The Beginning of the Egyptian New Kingdom (c. 1539-1480 BCE)
Hatshepsut and Thutmose III (c. 1479-1425 BCE)
The Egyptian Empire at Its Height (c. 1425-1350 BCE)
Akhenaton and the Amarna Period (c. 1353-1336)
The End of the Eighteenth Dynasty (c. 1335-1292 BCE)
Chapter 9: The End of the Bronze Age
The Zenith of Hittite Power (c. 1344-1180 BCE)
The Twilight of the Egyptian Empire (c. 1292-1150 BCE)
The Collapse of Bronze Age Societies in the Eastern Mediterranean
Chapter 10: Recovery and Transformation (c. 1100-745 BCE)
Mesopotamia and Egypt
Small States of the Southern Levant
Chapter 11: Mesopotamian Supremacy
Neo-Assyrian Society and Culture
The Neo-Babylonian (or Chaldean) Empire (627-560 BCE)
Chapter 12: The Achaemenid Persian Empire
The Origins and Growth of the Persian Empire
The Achaemenid Empire at Its Height
The Latter Part of the Achaemenid Persian Empire
Epilogue: The Near East after the Achaemenid Empire
Chapter 13: Ancient Israel and Judah
The Kingdoms of Israel and Judah (c. 931-721 BCE
The Emergence of Biblical Monotheism
Afterword: The Legacy of the Ancient Near East
William H. Stiebing Jr. is Seraphia Leyda Professor of History, Emeritus, at the University of New Orleans, USA.
Susan N. Helft is an adjunct lecturer at Rutgers University Newark and Bryn Mawr College, USA.
Featured Author Profiles
"This book is an impressive, comprehensive, up-to-date review of the ancient Near Eastern world from its prehistoric origins to Alexander’s conquest of the Persian empire. Highly reliable as a work of scholarship, it will also have great appeal to the non-specialist reader, in its down-to-earth language and its detective-like approach in addressing many of the unsolved problems of Near Eastern scholarship. Based on extensive use of both written and archaeological sources, it presents a lively and vigorous treatment of the ancient Near East, of great value to students, and of considerable appeal to readers with a general interest in the peoples of the ancient world."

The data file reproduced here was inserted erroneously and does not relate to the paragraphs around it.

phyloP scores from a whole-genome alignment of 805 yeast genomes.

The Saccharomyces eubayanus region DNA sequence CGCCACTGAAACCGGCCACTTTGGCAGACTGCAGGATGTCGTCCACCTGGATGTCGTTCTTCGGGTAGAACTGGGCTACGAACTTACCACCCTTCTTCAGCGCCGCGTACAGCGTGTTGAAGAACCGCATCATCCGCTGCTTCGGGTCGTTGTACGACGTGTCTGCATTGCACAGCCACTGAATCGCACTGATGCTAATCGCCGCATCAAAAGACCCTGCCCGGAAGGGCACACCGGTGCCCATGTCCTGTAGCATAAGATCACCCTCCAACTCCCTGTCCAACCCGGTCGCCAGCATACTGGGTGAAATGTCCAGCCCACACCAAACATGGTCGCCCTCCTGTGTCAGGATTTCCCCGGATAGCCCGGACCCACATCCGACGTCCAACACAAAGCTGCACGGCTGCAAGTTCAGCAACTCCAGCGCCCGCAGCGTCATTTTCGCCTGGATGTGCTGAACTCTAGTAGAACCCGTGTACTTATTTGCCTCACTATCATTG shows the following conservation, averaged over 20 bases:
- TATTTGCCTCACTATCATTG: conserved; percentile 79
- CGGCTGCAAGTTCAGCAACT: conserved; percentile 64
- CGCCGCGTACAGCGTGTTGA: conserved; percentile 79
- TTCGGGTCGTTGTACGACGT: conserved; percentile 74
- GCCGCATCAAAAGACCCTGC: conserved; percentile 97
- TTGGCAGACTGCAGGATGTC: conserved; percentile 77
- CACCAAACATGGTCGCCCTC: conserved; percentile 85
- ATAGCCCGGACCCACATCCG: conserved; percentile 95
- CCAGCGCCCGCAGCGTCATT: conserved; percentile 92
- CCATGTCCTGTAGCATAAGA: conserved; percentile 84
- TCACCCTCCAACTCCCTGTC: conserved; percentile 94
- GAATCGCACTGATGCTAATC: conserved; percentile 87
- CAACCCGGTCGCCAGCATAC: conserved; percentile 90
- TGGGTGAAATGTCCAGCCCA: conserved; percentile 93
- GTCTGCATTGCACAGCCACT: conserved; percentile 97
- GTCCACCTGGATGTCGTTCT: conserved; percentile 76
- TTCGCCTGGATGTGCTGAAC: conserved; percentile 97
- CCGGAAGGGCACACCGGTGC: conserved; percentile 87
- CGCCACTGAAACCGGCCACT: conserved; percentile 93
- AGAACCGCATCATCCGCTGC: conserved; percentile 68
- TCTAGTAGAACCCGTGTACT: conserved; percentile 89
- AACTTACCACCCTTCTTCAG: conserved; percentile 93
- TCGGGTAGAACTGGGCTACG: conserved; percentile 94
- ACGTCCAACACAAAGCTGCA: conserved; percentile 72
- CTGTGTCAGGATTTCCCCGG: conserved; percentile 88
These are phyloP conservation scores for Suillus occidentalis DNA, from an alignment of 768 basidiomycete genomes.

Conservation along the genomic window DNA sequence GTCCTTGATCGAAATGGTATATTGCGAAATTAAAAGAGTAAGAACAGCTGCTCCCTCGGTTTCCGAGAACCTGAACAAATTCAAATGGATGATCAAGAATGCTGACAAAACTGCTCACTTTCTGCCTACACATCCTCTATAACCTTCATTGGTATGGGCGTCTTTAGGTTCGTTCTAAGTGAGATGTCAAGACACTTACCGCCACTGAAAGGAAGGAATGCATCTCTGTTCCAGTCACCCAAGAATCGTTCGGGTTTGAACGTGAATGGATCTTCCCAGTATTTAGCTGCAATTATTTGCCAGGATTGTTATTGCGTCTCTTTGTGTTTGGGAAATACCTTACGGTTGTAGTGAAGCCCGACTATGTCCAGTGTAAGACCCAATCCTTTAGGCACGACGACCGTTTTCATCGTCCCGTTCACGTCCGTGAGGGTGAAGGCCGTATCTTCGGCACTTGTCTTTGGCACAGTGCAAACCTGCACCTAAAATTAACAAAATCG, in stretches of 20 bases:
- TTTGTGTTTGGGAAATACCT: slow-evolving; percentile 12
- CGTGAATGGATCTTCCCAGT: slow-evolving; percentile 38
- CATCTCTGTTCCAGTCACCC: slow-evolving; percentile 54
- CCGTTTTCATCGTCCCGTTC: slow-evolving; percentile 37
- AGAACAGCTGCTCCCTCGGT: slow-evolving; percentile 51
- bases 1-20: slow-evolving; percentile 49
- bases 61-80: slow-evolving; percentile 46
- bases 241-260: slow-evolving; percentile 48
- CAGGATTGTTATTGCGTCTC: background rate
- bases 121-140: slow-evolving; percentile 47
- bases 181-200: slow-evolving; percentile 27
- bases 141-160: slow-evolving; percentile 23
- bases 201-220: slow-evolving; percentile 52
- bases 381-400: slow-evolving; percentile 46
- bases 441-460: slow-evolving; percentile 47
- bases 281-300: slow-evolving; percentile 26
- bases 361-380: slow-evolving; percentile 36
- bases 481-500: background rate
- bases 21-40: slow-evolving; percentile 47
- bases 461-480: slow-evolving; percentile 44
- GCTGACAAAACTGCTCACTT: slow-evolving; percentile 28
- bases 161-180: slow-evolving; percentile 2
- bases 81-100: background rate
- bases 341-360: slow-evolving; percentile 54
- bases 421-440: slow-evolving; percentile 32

- Trevor Bryce, University of Queensland, Australia
"[This] text is a comprehensive introduction into the history of both the Ancient Near East and Ancient Egypt from the end of the Last Ice Age (ca. 12,500 BCE) until the conquests of Alexander the Great (333-323 BCE) ... the authors can be applauded for creating a holistic account of developments in the Ancient Near East by taking into account cultures and civilizations often neglected, or only mentioned in passing, in other textbooks ... The coverage in the book ranges from earlier cultures only known from archaeological sources, like those of the Indus and Oxus, to later kingdoms and peoples such as Urartu, the Phoenicians, Phrygians, and Lydians. In the same vein, the separate chapter on the history of ancient Israel and Judah is a welcome addition, also because it doubles as an introduction to the usefulness of the Bible for historical research. The section on prehistory is well informed and up-to-date and together with the chapters on the first millennium it belongs to the best parts of the book. Finally, each chapter has relevant and interesting 'Debating the Evidence' sections where the authors touch on controversial or highly debated issues, such as the Indus script or the Late Bronze Age collapse."
- Rients de Boer, Free University of Amsterdam, The Netherlands, Bryn Mawr Classical Review 2018